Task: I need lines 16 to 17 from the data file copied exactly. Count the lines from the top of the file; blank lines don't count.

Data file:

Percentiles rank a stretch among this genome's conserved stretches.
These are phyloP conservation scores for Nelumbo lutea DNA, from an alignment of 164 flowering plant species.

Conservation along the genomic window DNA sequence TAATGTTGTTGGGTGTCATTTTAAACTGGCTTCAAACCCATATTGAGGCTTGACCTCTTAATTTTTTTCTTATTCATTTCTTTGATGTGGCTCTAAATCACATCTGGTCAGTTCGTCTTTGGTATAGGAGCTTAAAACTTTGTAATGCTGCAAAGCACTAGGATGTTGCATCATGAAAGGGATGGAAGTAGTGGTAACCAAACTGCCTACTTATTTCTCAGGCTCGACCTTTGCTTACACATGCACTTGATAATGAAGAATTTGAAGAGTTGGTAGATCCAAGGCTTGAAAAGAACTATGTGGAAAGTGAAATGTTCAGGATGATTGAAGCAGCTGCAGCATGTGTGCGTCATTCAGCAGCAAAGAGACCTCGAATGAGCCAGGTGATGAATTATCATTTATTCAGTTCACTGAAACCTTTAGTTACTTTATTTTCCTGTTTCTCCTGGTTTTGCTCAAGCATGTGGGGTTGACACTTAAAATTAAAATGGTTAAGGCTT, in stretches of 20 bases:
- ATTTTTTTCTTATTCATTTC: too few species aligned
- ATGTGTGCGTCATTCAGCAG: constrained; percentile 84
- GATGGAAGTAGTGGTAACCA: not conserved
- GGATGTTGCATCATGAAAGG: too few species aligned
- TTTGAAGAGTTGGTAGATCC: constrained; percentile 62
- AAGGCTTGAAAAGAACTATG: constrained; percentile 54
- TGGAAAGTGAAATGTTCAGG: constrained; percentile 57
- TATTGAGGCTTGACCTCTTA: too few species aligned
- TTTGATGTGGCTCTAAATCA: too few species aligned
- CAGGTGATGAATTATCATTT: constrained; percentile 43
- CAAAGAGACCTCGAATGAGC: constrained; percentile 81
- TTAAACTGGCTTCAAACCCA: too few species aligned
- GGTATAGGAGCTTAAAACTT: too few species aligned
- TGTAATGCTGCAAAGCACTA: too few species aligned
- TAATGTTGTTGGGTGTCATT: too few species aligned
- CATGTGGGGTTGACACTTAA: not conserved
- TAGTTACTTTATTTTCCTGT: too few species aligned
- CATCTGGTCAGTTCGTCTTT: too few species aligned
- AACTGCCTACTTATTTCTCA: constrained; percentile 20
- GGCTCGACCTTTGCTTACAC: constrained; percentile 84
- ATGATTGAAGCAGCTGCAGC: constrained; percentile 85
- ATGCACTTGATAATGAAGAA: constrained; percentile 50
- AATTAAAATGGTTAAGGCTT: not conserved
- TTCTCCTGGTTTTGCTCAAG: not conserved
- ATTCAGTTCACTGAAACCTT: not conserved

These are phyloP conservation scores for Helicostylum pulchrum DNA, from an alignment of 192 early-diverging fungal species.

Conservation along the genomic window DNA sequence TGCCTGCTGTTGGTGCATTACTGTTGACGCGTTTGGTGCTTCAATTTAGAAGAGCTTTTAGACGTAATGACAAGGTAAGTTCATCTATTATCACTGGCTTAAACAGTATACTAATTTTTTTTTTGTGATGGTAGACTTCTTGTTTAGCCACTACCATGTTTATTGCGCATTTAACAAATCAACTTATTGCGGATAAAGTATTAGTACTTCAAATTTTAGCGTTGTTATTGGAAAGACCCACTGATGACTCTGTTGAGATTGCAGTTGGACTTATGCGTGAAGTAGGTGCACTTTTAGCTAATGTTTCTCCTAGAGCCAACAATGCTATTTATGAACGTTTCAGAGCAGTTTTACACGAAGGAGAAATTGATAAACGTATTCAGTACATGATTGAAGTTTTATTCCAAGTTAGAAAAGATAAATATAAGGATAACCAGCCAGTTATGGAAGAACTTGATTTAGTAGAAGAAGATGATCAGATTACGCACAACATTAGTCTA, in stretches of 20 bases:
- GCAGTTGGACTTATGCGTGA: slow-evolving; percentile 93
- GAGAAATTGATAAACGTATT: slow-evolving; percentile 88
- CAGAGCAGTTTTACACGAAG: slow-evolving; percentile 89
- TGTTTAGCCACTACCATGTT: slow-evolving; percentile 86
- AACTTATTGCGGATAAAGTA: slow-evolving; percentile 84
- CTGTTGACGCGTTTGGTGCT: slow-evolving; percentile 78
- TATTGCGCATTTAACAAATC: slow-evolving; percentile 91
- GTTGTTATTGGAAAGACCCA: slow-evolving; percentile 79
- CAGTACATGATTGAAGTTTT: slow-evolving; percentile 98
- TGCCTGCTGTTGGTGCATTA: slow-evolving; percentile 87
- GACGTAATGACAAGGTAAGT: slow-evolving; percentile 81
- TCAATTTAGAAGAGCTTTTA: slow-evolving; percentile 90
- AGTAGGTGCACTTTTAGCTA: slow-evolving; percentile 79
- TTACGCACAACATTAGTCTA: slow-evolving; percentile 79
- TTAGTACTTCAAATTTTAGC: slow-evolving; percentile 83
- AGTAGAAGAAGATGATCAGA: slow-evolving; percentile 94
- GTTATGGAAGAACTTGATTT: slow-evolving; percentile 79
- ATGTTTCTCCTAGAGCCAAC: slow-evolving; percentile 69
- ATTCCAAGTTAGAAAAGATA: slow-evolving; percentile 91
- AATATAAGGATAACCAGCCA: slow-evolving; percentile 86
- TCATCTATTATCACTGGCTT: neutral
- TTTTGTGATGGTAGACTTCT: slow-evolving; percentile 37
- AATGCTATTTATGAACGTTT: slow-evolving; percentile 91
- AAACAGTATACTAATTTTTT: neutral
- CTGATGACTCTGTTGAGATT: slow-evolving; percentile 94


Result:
- GGTATAGGAGCTTAAAACTT: too few species aligned
- TGTAATGCTGCAAAGCACTA: too few species aligned